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Abrupt climate changes recorded over the european land mass : multi-proxy records of late-holocene climate variability in europe.

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Climate change data emerges from the mire

Policy makers in Europe require climate models for effective future economic strategies. The bogs of Europe are providing unexpected evidence of abrupt climate change on which valid predictions can be based.

Climate Change and Environment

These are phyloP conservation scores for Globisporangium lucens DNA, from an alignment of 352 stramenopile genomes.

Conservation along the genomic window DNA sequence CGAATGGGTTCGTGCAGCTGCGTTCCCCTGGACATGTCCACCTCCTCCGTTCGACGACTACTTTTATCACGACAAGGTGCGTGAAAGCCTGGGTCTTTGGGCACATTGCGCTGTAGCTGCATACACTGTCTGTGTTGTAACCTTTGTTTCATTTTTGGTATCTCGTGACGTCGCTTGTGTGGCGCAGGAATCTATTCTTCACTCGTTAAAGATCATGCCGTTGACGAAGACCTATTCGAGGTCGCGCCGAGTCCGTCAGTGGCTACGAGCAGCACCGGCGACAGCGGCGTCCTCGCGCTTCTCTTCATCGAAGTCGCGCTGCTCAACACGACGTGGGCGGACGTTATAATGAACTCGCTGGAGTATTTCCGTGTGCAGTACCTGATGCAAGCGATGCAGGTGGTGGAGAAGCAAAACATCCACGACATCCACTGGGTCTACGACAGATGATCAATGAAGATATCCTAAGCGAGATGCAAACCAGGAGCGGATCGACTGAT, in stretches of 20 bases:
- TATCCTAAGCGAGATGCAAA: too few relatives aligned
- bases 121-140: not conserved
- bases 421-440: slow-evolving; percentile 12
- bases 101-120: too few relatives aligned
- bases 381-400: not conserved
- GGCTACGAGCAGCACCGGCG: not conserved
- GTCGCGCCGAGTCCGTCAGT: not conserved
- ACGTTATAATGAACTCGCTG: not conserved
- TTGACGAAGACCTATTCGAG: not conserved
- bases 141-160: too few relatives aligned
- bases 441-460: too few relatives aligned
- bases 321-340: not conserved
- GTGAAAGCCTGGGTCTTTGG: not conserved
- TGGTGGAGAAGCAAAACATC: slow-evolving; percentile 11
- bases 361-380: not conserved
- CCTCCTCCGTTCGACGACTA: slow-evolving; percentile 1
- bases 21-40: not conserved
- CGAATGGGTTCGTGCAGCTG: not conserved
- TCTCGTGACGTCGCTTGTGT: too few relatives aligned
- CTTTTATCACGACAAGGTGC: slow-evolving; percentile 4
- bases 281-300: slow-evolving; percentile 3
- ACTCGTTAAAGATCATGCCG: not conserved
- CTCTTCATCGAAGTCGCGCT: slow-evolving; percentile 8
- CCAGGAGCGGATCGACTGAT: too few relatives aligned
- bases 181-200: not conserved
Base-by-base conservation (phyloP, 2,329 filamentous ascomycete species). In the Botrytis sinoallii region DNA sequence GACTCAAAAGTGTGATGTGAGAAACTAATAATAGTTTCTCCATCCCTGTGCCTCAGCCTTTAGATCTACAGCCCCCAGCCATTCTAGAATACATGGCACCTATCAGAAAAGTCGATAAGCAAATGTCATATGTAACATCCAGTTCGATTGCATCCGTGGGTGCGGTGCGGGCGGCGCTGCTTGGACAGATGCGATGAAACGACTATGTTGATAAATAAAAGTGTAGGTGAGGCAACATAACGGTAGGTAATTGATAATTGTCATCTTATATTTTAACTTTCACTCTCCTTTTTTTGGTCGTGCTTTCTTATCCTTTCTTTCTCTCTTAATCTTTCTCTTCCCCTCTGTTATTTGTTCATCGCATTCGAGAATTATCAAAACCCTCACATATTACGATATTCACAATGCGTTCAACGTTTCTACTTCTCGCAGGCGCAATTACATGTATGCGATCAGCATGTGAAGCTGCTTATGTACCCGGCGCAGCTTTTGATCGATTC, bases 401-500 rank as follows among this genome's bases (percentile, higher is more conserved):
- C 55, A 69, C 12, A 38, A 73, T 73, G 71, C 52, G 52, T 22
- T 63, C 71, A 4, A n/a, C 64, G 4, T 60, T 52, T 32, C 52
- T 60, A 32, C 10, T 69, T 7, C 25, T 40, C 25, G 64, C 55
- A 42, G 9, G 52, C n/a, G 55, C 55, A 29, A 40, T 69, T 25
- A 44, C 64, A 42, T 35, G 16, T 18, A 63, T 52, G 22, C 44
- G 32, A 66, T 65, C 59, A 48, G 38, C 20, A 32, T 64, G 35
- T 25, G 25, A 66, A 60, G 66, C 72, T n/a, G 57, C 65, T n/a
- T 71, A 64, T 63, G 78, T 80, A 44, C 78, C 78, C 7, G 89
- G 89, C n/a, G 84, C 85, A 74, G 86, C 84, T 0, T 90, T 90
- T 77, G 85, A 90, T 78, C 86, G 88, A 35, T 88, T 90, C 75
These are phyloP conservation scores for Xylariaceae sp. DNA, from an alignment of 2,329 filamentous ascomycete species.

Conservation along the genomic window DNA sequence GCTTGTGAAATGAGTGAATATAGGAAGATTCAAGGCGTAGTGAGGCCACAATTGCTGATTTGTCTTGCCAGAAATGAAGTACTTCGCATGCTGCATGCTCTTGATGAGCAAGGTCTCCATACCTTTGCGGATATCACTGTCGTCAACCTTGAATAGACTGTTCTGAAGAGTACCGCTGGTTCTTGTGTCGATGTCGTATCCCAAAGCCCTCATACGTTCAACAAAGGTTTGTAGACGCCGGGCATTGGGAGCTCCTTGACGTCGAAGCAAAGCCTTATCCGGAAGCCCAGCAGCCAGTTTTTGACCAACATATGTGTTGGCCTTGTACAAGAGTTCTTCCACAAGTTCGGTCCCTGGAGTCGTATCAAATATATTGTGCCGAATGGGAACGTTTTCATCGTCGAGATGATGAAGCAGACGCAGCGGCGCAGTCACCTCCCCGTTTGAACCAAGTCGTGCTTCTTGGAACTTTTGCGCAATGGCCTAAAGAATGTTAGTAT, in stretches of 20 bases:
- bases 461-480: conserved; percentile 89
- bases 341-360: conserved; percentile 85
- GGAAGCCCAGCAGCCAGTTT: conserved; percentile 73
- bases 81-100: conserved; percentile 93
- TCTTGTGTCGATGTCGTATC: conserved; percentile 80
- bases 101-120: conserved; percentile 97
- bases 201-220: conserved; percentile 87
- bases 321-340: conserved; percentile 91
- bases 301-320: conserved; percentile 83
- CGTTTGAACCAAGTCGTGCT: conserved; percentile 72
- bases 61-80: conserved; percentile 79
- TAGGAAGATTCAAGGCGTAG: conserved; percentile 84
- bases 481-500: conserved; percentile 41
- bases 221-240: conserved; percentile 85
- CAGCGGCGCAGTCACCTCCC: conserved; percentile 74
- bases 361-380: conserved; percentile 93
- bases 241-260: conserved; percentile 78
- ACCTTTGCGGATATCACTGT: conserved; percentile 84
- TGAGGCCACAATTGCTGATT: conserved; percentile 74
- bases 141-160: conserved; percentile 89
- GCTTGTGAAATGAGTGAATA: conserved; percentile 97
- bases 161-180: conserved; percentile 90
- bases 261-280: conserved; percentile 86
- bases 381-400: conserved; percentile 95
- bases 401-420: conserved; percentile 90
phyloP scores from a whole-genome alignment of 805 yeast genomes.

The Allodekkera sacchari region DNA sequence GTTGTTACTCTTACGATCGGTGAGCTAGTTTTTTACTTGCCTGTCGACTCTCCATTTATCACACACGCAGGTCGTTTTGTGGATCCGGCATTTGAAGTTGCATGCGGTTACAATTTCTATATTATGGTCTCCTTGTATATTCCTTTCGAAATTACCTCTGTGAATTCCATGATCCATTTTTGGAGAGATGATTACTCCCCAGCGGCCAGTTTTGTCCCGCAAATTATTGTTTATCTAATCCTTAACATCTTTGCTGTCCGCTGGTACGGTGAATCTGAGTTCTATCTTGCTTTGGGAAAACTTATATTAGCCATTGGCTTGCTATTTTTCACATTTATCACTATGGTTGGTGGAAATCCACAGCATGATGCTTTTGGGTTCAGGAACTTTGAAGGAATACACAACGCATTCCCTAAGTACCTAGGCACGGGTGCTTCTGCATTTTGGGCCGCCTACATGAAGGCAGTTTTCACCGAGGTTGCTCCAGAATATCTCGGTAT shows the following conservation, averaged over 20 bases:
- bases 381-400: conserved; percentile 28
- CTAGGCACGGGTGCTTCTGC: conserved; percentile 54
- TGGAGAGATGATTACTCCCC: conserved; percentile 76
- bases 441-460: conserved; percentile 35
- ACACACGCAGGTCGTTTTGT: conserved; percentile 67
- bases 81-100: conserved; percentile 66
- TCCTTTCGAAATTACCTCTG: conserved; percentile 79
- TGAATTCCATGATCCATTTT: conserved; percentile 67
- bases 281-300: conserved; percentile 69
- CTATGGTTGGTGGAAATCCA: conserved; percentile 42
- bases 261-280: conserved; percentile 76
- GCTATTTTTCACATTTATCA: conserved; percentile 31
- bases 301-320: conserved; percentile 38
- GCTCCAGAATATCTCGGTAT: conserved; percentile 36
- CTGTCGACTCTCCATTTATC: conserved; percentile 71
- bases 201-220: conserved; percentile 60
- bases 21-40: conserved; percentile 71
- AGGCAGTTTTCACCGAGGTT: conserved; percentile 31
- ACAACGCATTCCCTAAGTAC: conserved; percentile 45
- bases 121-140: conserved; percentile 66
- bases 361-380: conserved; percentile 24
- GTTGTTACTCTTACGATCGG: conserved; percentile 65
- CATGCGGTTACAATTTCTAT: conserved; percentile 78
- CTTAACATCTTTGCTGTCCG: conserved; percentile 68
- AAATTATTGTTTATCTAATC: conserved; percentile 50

The appropriately named project, Abrupt climate changes over the European land mass (ACCROTELM) has collected valuable proxy-climate data. This is whereby one physical measurement can be used as an indicator of another. The project has extracted biomarker information from present bog-forming vegetation and compared it with data going back as far as 3,000 years. Deriving this information is possible due to the unique structure of the peat bog. The upper layer is peat forming and relates to recent changes. The layer below the water table however contains clues to long proxy-climate records. The period under study by project partners based at the University of Bristol included the climate change witnessed from the Medieval Warm Period to the Little Ice Age. This brief cold spell of about two centuries froze whole rivers across northern Europe and is thought to have ended in the early 19th century. Peat bogs from Ireland, UK, Germany and Finland were studied. About 400 peat samples were taken and analysed by gas chromatography and or mass spectroscopy (GC/MS). Residues extracted with lipids were characterised by pyrolysis-GC/MS which generates smaller, more volatile compounds that can be analysed easily using GC/MS. Identification of new and established biomarkers using these methods of analysis enabled the determination of changes in the macrofossil proxy. Even with anaerobic conditions prevalent in such a hostile environment to most microbes, decay occurs. Therefore, the presence of certain macrofossils could be determined by proxy where they were scarce or decayed. Another line of research involved hopanes. These are carbon-based molecules associated with making prokaryotic plasma membranes more fluid and are reliable bio-indicators of the presence of certain bacteria. Using compound specific stable isotope investigations, parts per thousand of the 13C isotope were measured (d13C) and hopanoid biomarkers were identified. Furthermore, the differences (dD values) in 13C isotope between samples in other bogs could then be obtained. The Bristol Biogeochemistry research centre at the university is continuing this line of research. They have published the accrued geochemical data as temperature signals from bogs, a reflection of changing climate. The biomarkers are also an indication of change in vegetation and chemical environment of the mires. Interested parties can avail of information on the ACCROTELM project on the website http://www2.glos.ac.uk/accrotelm/

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